12 November 2006

mcknight on emerging

For some time I've been trying to get my mind wrapped around what the "emerging church" phenonemon is about. What I've observed is pretty diverse, some of it very congenial, some of encouraging, some of it confusing, some of it troubling. Part of me suspects that I would easily enough fit into the category, broadly construed, given my own background, studies, and interests. But I also wonder how helpful some aspects of "emerging" are and how useful a concept as stretchy as "emerging" might be.

Last month Westminster Theological Seminary hosted a forum on the emerging church at which Scot McKnight of North Park University presented some of his thoughts on the emerging church, providing what I found to be a helpful overview. If you'd like, you can read the full text of his talk, "What Is the Emerging Church?" (pdf).

McKnight's aims are modest and situated, more of a sketch than, say, a detailed genealogy, and aimed primarily at an American context, more so than, say, how the emerging church functons in the UK. Given the complexity of the phenomenon that McKnight is trying to describe, his remarks are appropriately qualified and flexible. As Aristotle says in another context, "Our discussion will be adequate if it has as much clearness as the subject-matter admits of, for precision is not to be sought for alike in all discussions."

In his talk, McKnight attempts to explain the emerging church using the image of a lake ("Lake Emerging") that has four rivers flowing into it: postmodernism, praxis, postevangelicalism, and politics. The point here, in part, is that different people within the larger category of "emerging" may find themselves in very different places - different edges or depths of the lake, so to speak, drinking more deeply of one or more of the four rivers flowing into it.

After all, "emerging" includes missonally Reformed figures such as Mark Driscoll, emergent postconservatives such as Brian McLaren, various sorts of house churches, as well as a re-tooled evangelicalism that, in its attempt to reach out to a contemporary audience, freely draws upon a variety of resources, both ancient and postmodern. As such, any set of emerging "marks" need to remain somewhat open-ended and elastic.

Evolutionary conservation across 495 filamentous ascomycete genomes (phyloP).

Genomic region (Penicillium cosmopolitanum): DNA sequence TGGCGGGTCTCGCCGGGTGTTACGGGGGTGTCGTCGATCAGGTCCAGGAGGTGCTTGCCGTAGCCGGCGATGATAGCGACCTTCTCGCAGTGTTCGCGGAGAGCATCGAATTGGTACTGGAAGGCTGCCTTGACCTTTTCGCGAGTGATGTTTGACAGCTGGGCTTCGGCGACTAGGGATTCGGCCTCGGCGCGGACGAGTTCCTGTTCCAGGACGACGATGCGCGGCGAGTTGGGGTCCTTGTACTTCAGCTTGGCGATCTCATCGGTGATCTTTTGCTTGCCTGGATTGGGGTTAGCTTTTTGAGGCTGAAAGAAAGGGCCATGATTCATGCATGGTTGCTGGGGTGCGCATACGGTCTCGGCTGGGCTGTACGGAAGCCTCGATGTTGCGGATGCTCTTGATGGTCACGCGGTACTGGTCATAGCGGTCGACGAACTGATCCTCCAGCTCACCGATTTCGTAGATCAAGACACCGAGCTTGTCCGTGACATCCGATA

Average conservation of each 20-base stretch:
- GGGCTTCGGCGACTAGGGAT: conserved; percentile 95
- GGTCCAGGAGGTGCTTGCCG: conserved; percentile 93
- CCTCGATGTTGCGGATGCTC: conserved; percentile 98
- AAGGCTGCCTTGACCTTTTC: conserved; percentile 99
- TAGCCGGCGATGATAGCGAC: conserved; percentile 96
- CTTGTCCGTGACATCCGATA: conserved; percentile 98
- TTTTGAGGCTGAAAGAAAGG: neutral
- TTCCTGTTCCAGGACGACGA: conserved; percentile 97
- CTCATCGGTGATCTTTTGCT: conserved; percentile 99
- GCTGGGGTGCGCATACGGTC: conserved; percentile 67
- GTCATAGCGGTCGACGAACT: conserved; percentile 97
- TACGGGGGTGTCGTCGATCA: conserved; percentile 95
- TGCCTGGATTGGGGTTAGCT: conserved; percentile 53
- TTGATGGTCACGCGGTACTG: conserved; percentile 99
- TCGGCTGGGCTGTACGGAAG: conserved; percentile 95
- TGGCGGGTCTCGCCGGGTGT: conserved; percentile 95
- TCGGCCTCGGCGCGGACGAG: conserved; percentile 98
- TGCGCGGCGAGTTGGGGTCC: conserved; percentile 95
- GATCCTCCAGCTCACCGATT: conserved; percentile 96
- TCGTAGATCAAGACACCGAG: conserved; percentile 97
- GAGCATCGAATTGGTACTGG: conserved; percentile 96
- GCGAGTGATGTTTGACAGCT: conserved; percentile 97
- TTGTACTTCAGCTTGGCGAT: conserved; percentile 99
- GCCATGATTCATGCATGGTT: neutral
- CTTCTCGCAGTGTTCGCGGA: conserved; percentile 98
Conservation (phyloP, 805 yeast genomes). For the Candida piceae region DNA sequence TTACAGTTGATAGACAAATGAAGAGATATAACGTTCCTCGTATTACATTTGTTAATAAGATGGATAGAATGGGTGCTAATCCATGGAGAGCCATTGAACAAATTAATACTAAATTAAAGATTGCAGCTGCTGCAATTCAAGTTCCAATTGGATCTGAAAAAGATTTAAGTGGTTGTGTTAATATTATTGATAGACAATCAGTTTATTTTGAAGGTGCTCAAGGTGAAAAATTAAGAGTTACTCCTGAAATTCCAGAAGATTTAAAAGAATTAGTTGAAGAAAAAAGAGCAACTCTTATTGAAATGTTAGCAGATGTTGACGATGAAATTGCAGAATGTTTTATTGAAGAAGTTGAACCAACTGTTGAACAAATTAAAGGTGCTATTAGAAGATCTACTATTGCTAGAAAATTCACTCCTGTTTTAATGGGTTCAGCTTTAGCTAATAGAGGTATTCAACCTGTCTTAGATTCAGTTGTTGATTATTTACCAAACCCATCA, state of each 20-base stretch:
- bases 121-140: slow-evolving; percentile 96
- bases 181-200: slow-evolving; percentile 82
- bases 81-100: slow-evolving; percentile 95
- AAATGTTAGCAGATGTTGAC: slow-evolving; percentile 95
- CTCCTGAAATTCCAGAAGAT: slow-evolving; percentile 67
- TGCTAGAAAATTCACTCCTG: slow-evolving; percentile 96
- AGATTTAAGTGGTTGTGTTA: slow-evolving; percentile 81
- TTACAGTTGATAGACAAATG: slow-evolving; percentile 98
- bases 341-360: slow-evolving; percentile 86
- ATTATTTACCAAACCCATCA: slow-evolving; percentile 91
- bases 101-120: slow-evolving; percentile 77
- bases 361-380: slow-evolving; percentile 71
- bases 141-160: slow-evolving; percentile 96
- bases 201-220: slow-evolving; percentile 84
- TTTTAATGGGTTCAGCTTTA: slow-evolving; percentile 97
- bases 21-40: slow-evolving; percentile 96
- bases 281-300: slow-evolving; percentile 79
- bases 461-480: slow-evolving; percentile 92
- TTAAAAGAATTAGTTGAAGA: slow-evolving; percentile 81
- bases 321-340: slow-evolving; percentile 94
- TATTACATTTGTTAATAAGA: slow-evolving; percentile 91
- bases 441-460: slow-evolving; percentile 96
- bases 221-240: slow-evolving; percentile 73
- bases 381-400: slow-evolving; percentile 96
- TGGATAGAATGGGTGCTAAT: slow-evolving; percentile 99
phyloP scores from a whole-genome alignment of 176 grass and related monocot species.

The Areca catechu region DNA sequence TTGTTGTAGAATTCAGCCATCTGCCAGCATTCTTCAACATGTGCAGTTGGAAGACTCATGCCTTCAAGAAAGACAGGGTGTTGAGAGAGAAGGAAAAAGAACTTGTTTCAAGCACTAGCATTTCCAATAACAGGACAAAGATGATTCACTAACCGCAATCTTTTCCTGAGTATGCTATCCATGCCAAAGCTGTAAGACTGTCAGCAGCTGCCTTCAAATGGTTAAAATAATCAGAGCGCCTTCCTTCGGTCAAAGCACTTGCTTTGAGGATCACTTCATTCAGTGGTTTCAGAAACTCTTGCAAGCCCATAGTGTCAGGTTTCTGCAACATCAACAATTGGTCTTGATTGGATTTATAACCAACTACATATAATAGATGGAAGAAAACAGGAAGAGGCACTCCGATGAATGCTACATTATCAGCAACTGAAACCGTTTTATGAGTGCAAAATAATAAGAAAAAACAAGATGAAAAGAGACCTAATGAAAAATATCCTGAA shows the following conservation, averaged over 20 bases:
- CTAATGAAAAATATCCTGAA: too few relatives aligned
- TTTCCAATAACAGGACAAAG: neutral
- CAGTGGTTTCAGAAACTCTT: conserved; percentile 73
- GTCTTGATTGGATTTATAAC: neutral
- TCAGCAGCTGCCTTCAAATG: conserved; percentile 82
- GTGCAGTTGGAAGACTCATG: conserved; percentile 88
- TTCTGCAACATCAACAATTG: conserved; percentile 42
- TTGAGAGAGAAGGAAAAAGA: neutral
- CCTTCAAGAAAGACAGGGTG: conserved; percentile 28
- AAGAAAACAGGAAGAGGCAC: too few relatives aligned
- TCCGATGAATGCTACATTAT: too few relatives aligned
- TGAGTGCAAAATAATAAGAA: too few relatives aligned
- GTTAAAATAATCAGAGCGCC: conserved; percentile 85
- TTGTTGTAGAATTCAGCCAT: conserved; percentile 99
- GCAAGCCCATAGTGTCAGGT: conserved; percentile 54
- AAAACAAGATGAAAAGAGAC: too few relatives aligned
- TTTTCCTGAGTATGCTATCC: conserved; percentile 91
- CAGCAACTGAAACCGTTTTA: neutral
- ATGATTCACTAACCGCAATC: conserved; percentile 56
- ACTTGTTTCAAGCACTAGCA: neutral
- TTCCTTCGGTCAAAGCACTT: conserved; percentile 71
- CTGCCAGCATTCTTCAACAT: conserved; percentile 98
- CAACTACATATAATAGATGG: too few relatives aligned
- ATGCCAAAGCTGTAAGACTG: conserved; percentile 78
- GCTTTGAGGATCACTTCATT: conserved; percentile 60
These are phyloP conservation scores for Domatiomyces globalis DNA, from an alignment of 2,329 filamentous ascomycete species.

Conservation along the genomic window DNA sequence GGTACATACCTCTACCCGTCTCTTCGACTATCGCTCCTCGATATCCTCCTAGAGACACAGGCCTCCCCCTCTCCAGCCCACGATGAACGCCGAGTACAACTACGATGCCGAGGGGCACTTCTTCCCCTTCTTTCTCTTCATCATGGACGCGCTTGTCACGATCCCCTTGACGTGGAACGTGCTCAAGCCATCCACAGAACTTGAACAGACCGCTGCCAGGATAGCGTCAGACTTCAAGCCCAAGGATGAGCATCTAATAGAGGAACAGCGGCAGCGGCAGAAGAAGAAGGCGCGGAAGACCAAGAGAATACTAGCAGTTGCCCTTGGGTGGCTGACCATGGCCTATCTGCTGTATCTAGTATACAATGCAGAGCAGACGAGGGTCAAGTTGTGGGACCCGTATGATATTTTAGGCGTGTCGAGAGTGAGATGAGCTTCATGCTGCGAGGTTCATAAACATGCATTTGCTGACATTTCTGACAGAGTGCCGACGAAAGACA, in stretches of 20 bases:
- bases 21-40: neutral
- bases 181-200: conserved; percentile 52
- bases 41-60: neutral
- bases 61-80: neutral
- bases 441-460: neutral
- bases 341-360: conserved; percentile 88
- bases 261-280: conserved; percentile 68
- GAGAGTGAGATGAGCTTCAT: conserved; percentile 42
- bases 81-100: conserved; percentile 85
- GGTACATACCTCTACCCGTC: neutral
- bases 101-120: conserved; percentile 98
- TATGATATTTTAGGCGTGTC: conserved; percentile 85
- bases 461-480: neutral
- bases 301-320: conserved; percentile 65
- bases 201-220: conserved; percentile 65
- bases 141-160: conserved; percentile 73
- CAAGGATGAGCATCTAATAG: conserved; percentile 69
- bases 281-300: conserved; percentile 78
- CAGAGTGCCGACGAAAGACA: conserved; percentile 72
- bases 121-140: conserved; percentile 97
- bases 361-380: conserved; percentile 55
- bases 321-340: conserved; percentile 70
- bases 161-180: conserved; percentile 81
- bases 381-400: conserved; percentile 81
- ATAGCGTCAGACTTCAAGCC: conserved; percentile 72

Based on McKnight's talk, it seems that if we wanted to define the emerging movement, we could say that it is a missional ecclesiology that:

[1] engages with postmodernity both as a cultural phenomenon and in terms of how theory and practice might reorient our theology

[2] embraces a Christian praxis that rethinks and reshapes:

[a] worship in terms of how we have traditionally “done church”

[b] orthopraxy as central to Christian faith

[c] social justice as transformative suffering with others

[d] proclamation as missionally going out to draw others towards Christ

[3] contructs a postevangelical critique of evangelicalism’s complicity with modernity as blunting the wholistic force of the Gospel and biblical narrative

[4] promotes an approach to politics that refuses simplistic left-right dichotomies of the American two-party system, though often strategically leaning leftward

If so - and assuming it’s an accurate portrayal of what “emerging” is about - then I must say that it deeply resonates with me on a lot of levels and how my own thinking has evolved over the past decade and a half.

In future posts on this topic, I want to dip into each of these four areas a bit more deeply, jumping off of McKnight's talk. I'm particularly interested in what we can learn from the emerging church inasmuch as it presents an alternative way of thinking about and practicing what it means to be a Christian in our contemporary context.

Such an alternative creates a space in which we can gain distance upon our own tradition and practices, thereby learning about ourselves and how we might better contextualize the Gospel for a changing world. While there may be areas in which the emerging conversation itself may be open to criticism, my intent is more to take up a posture of listening and learning than that of critique.